Basma Alsharif is Palestinian-American visual artist who works in film, photography, and installation, and who explores the human condition as it relates to geopolitics through her art. Her work has been shown at major exhibitions all over the world, including at Les Modules at the Palais de Tokyo, Here and Elsewhere at the New Museum, the Riwaq Biennial in Palestine, Videobrasil, the Institut du Monde Arab, the Sharjah Biennial 9, and Manifesta 8.
Born in Kuwait, and raised in France and the United States with frequent visits to Palestine, Alsharif spent much of her early life on the move. Since graduating from the University of Illinois with both a Bachelor's and Master's of Fine Arts, she has lived and worked out of a number of cities around the world, among them Cairo, Beirut, and Paris. "Now I'm based in Los Angeles," she says, "but for eight years before that I spent my life working and living nomadically."
With family still in Palestine, Alsharif spent much of her youth navigating checkpoints as she traveled through Amman and later Tel Aviv to visit relatives in both the West Bank and Gaza. At age seven, she took her first 35mm camera - a white Kodak point and shoot - along with her. The camera was immediately confiscated by an Israeli soldier and returned when she exited the Gaza strip. She says that experience allowed her "to understand that even though I was a child, I was to be feared because I was a Palestinian who might show something through this camera that would leave the occupying power exposed." Starting in 2002, due to stringent security measures and increasing volatility, Alsharif didn't visit Palestine for ten years. She returned in 2012 for the first time, the same year as the siege on Gaza known as "Operation Pillar of Defense."
Alsharif believes that her early exposure to travel and the Palestinian conflict was a major force in shaping her identity. "I have a deep connection to Palestine," she says. "I grew up alongside the occupation while also forming parts of my identity in France, and being educated in the US." This personal history is echoed in Alsharif's complex soundtracks, images, videos, and an array of multimedia to explore the human condition in relation to history and political landscapes, using Palestine as the microcosm for that exploration.
Inspired by the questions and conflicts that her past raises, Alsharif's work commonly refers back to Palestine. In her award-winning 2009 film, We Began by Measuring Distance, Alsharif pit fact against fiction in order to "complicate how we actively understand and/or misunderstand history." Using film to convey the complexities and tragedy of the Palestinian conflict, Alsharif refrained from reiterating facts in the film, preferring instead to move them "beyond knowledge and understanding toward an experience that makes the audience active in how they receive information."
Another film project, called Doppelganging, came out of a desire to turn the subjective experience of Palestine into something that could be experienced by an audience. The film allows audiences to see at a landscape in ruins and see ruins in other parts of the world as part of that same landscape. Alsharif developed an exercise in self-hypnosis that was translated into a collective act and created a body of work around this idea. One element was a short titled film Deep Sleep, which was shot between Malta, Greece, and the Gaza Strip, and focused on the phenomenon of being in multiple places at the same time.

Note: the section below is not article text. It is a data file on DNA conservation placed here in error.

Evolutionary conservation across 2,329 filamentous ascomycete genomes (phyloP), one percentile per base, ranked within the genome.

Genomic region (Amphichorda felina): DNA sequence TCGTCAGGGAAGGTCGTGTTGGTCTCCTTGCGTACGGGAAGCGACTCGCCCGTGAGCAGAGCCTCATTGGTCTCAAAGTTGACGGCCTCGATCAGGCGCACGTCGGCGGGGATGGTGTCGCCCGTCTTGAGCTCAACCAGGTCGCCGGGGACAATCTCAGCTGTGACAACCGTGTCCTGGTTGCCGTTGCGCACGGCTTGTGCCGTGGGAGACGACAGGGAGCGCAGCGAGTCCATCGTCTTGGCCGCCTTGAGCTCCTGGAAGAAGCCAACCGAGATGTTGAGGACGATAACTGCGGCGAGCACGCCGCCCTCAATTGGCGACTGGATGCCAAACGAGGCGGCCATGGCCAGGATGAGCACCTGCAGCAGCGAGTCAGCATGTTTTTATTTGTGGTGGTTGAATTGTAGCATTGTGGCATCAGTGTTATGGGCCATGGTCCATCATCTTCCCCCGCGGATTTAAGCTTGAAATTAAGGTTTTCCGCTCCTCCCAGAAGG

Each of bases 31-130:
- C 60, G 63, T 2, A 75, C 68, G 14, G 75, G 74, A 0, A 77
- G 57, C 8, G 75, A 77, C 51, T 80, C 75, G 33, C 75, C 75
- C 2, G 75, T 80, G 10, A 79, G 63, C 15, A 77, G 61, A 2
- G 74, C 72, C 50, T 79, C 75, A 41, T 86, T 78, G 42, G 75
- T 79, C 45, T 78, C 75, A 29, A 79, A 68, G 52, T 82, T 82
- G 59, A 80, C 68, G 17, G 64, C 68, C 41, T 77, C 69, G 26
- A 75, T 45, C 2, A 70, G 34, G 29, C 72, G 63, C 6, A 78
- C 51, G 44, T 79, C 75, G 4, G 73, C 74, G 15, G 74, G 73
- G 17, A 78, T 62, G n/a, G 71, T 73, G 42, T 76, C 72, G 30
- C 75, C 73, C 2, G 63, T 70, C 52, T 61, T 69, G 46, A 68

Alsharif was an artist in residence at the Palais de Tokyo in Paris in 2014-2015 where she produced an installation titled Renée's Room that consisted of a looping video in a constructed room with a live feed surveillance camera. The title invoked both Joseph Conrad's Heart of Darkness and Nietsche's Thus Spoke Zarathustra, and the installation evoked the idea of rebirth as an endlessly repeating amnesiac moment: bright and dark, negative and positive, optimistic and fatalistic. Additionally, she has had solo shows at Darat al Funun in Amman and with Galerie Imane Farés in Paris and is beginning to work on a feature length film.
Her awards include a Jury prize at the 9th Sharjah Biennial, the Fundacion Marcelino Botin Fund for Visual Arts, the Marion MacMahon Award at Images Festival in Toronto, the International Competition at VIDEOEX in Zurich, and the LOOP Barcelona prize.
Alsharif has shown a selection of her work and engaged audiences in discussions and workshops all over the world, and her work is often warmly received. "I think there are always people around who are interested in looking at the world in ways that give them the responsibility of making sense of it," she says. "It's my own personal interest in the work I am drawn to and why I imagine others are drawn to the work I make - as part of a larger conversation, a dialogue. I hope to continue creating artwork that communicates information through a visceral experience, and moves audiences to 'see' differently."